(Credit: Diane Bondareff/Insider Images for UN Foundation)
My office phone rang at 3 p.m. and a soft voice said, "Hi, it's me Amanda!" That would be Amanda Peet, once named one of People magazine's 50 Most Beautiful Women in the World. Peet called from Atlanta where she is filming "Identity Theft," with Jason Bateman and Melissa McCarthy. She took a break from her schedule to speak to me about her biggest role - being a mother of two.
Here are five things you might not know about Amanda Peet, the mom.
While some Hollywood stars ( see Mayim Bialik) promote the philosophy of " attachment parenting," Peet believes you can still be a hands-on parent without adhering to the tenets of the philosophy. She doesn't believe in any one particular parenting technique. "If it's that easy to bring up children who are functional, thoughtful, civic-minded and kind, we'd all be doing it!"
She believes dads count, big time, especially the father of her children, husband and "Game of Thrones" showrunner David Benioff. "That is 80 percent of the picture. You have a great husband who is a good father, then you're half way there," she said.
She adores her mother-in-law. Really. She celebrated Mother's Day with both with Benioff's mom and her own.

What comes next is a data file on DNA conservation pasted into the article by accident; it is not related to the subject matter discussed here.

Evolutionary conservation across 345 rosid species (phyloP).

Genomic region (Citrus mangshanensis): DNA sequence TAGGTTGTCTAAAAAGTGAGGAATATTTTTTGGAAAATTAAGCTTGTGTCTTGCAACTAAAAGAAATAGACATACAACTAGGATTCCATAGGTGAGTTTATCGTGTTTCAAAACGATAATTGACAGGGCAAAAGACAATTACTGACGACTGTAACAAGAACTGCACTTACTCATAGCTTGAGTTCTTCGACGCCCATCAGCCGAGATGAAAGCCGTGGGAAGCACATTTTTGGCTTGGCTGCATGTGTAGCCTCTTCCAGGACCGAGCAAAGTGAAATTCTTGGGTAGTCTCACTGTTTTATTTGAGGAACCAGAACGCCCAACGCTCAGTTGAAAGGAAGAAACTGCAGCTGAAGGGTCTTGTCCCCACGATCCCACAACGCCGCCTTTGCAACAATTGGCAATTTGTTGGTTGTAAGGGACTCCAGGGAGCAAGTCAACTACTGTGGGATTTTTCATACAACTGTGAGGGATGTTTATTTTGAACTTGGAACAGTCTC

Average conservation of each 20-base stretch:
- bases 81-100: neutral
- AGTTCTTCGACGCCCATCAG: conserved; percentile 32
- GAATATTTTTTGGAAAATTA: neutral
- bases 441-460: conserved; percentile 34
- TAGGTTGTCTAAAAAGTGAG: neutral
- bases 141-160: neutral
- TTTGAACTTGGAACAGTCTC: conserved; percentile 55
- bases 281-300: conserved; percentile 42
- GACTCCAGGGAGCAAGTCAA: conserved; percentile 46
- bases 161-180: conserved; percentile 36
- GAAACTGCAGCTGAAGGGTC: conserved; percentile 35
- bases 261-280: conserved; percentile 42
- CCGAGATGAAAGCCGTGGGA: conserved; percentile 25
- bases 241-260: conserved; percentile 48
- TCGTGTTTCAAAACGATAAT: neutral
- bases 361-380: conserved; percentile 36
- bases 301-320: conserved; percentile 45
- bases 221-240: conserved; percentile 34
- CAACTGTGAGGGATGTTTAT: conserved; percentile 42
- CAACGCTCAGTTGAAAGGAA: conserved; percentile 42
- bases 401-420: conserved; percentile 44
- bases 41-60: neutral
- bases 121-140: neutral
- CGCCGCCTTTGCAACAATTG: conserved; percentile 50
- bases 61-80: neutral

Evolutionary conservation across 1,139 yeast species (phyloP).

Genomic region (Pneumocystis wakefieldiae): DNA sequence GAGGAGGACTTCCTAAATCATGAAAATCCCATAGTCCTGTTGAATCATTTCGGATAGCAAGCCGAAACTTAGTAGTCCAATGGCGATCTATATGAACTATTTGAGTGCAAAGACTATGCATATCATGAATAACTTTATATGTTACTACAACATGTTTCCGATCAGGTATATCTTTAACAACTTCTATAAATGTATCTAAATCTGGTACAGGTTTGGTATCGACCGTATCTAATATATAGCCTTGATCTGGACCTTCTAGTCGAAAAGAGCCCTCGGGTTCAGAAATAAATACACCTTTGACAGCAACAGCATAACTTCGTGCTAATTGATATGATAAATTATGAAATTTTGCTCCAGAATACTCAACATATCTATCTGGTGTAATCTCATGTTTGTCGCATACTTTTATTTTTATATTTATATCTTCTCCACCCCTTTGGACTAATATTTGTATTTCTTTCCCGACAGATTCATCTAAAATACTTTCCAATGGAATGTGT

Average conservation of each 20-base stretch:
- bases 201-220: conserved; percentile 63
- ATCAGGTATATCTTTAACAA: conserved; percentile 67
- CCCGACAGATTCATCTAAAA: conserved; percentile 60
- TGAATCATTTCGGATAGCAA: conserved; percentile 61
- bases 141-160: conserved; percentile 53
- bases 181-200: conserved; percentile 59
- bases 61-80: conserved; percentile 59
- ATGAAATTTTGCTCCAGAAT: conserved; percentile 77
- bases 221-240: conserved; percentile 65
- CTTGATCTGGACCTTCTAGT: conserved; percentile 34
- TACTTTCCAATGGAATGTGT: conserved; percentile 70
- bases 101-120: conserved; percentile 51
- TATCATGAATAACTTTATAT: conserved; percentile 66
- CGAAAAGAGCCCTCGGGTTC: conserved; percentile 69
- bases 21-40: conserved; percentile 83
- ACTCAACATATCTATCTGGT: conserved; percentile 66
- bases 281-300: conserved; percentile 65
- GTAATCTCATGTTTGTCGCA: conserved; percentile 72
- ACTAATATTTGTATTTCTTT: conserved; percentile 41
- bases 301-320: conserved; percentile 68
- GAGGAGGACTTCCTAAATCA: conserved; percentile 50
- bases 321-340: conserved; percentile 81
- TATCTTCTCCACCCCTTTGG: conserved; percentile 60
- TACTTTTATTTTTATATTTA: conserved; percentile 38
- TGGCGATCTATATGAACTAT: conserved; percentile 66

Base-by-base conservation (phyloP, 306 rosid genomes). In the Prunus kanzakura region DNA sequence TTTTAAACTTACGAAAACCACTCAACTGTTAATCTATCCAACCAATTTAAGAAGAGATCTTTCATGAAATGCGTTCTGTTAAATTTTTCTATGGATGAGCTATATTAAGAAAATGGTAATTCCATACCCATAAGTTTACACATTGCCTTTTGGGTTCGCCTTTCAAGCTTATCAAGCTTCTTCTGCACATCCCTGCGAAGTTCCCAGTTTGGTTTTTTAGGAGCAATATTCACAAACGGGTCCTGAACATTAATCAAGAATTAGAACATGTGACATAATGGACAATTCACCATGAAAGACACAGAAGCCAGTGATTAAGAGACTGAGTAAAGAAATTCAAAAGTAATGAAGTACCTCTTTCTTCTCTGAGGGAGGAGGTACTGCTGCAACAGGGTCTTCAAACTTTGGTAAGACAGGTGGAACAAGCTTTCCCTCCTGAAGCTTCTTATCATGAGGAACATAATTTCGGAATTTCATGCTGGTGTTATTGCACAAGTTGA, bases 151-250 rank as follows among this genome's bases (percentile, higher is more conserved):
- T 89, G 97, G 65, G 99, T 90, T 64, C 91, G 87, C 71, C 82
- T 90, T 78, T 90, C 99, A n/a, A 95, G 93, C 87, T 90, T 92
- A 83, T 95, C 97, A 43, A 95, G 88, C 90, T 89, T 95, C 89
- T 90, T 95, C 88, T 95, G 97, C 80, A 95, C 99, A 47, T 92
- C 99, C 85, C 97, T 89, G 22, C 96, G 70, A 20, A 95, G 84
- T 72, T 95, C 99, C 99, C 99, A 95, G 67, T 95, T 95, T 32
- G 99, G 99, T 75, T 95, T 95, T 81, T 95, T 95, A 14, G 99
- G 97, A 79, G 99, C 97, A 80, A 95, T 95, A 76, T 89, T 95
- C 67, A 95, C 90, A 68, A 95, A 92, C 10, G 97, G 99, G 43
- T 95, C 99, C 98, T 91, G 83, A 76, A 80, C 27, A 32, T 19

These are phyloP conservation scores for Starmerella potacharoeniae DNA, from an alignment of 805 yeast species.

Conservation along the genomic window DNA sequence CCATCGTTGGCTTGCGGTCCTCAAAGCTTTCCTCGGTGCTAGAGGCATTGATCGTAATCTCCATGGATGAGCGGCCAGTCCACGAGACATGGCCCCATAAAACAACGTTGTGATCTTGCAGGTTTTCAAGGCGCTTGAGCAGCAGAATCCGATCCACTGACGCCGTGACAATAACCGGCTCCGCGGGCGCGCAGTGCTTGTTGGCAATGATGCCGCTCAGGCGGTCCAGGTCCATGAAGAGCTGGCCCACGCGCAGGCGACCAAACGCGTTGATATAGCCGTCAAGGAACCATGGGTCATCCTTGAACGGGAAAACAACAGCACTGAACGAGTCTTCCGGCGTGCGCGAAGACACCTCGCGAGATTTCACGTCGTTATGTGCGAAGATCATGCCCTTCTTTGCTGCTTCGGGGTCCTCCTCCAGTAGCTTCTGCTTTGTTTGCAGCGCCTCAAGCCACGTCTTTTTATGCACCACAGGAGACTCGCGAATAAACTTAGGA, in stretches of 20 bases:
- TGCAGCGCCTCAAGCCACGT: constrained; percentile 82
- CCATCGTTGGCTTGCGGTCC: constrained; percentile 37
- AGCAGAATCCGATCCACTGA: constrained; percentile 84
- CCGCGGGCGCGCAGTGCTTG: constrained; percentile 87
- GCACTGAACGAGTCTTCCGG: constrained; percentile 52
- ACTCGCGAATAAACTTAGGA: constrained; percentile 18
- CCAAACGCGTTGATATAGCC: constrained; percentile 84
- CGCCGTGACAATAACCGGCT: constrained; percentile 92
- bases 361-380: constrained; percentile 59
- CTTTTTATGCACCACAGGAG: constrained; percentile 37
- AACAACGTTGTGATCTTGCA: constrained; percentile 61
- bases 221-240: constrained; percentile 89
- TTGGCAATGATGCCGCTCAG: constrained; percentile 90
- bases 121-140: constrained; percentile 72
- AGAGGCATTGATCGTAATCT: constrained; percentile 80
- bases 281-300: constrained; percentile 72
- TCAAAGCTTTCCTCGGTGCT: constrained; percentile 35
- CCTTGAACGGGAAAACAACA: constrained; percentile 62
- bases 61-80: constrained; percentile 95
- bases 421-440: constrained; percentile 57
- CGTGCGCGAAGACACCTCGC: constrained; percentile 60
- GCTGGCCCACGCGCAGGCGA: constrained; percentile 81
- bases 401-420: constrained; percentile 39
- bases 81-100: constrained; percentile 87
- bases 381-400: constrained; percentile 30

She freaked out over her first child's first illnesses just like many other new moms. Peet harassed her brother-in-law, an infectious diseases fellow at Children's Hospital of Philadelphia, with phone calls and texts every time her daughter Frankie, now 5, coughed or sniffled.
With her brother-in-law's support, she became an outspoken advocate for vaccination after her younger daughter Molly, now 2, contracted whooping cough in 2010. Molly, who was too young at the time to receive the full regiment of whooping cough (pertussis) vaccinations, was very sick for six weeks.
Peet said that after she came out as a vaccination advocate, she received "enough hate mail to last a lifetime." (She said she didn't read it.) Peet stoked the fire in 2008, when she labeled parents who do not vaccinate their children as "parasites" and later apologized for the comment, saying it was "mean and divisive." However, she maintained her stance on the importance of vaccinations for children, warning that any reductions would lead to a resurgence of deadly viruses.
Peet recently debuted a new public service announcement with the United Nations Foundation's "Shot@Life campaign," which highlights how Americans can help save the lives of children in developing countries by donating money for vaccinations.
According to the United Nations Foundation, a child dies every 20 seconds from a disease that could have been prevented by a vaccine costing just a few dollars.